Oncotarget

Research Papers:

Human tripartite motif protein 52 is required for cell context-dependent proliferation

Stefan Benke, Benedikt Agerer, Lisa Haas, Martin Stöger, Alexander Lercher, Lisa Gabler, Izabella Kiss, Sara Scinicariello, Walter Berger, Andreas Bergthaler, Anna C. Obenauf and Gijs A. Versteeg _

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Oncotarget. 2018; 9:13565-13581. https://doi.org/10.18632/oncotarget.24422

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Abstract

Stefan Benke1, Benedikt Agerer1, Lisa Haas2, Martin Stöger1, Alexander Lercher3, Lisa Gabler4, Izabella Kiss1, Sara Scinicariello1, Walter Berger4, Andreas Bergthaler3, Anna C. Obenauf2 and Gijs A. Versteeg1

1Department of Microbiology, Immunobiology, and Genetics, Max F. Perutz Laboratories, University of Vienna, Vienna Biocenter, Vienna 1030, Austria

2Research Institute of Molecular Pathology, Vienna Biocenter, Vienna 1030, Austria

3CeMM Research Center for Molecular Medicine of the Austrian Academy of Sciences, Vienna 1090, Austria

4Institute of Cancer Research and Comprehensive Cancer Center, Department of Medicine I, Medical University of Vienna, Vienna A-1090, Austria

Correspondence to:

Gijs A. Versteeg, email: gijs.versteeg@univie.ac.at

Keywords: tripartite motif protein (TRIM); glioblastoma; proliferation; p53; glucose metabolism

Received: October 02, 2017     Accepted: January 30, 2018     Published: February 05, 2018

ABSTRACT

Tripartite motif (TRIM) proteins have been shown to play important roles in cancer development and progression by modulating cell proliferation or resistance from cell death during non-homeostatic stress conditions found in tumor micro-environments. In this study, we set out to investigate the importance for cellular fitness of the virtually uncharacterized family member TRIM52.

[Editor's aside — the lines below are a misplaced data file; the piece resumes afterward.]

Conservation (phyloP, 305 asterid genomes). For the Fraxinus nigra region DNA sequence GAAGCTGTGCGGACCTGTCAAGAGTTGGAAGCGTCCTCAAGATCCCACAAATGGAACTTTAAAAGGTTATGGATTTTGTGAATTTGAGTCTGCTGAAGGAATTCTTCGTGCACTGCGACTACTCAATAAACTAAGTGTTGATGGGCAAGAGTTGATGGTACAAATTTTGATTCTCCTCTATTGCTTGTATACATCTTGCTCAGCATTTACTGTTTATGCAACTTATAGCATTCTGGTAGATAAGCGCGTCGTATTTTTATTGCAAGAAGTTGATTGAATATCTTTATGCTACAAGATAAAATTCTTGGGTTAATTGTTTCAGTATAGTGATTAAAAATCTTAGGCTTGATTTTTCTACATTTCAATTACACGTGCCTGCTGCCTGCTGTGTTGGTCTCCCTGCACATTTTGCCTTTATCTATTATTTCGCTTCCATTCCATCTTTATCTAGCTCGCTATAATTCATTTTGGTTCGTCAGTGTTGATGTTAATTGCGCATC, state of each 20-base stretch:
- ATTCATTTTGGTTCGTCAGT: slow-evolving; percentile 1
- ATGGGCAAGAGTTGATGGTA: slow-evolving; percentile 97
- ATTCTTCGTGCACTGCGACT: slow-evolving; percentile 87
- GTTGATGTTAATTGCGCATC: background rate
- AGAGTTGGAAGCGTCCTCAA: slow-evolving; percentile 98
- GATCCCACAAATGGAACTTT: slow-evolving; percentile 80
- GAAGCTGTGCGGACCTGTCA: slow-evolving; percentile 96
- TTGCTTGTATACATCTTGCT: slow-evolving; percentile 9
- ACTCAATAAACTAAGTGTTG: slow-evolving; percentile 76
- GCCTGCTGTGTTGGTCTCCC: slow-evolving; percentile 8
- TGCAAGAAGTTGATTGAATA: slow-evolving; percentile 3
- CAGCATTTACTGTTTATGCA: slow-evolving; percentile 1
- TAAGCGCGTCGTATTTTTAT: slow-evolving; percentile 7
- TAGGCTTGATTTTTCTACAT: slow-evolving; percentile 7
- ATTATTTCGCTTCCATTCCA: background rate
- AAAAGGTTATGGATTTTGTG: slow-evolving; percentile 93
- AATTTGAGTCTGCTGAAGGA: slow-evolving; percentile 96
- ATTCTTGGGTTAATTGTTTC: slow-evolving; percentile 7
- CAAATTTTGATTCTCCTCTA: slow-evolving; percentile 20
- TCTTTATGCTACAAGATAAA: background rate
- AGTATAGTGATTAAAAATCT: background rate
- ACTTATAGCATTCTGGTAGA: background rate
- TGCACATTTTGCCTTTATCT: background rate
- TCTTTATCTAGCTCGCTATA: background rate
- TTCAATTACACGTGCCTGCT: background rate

The human TRIM52 gene has arisen recently in evolution, making it unlikely that TRIM52 is required for basic cellular functions in normal cells. However, a recent genome-wide ablation screening study has suggested that TRIM52 may be essential for optimal proliferation or survival in certain genetic cancer backgrounds. Identifying genes which fit this concept of genetic context-dependent fitness in cancer cells is of interest as they are promising targets for tumor-specific therapy.

We report here that TRIM52 ablation significantly diminished the proliferation of specific glioblastoma cell lines in cell culture and mouse xenografts by compromising their cell cycle progression in a p53-dependent manner. Together, our findings point to a non-redundant TRIM52 function that is required for optimal proliferation.


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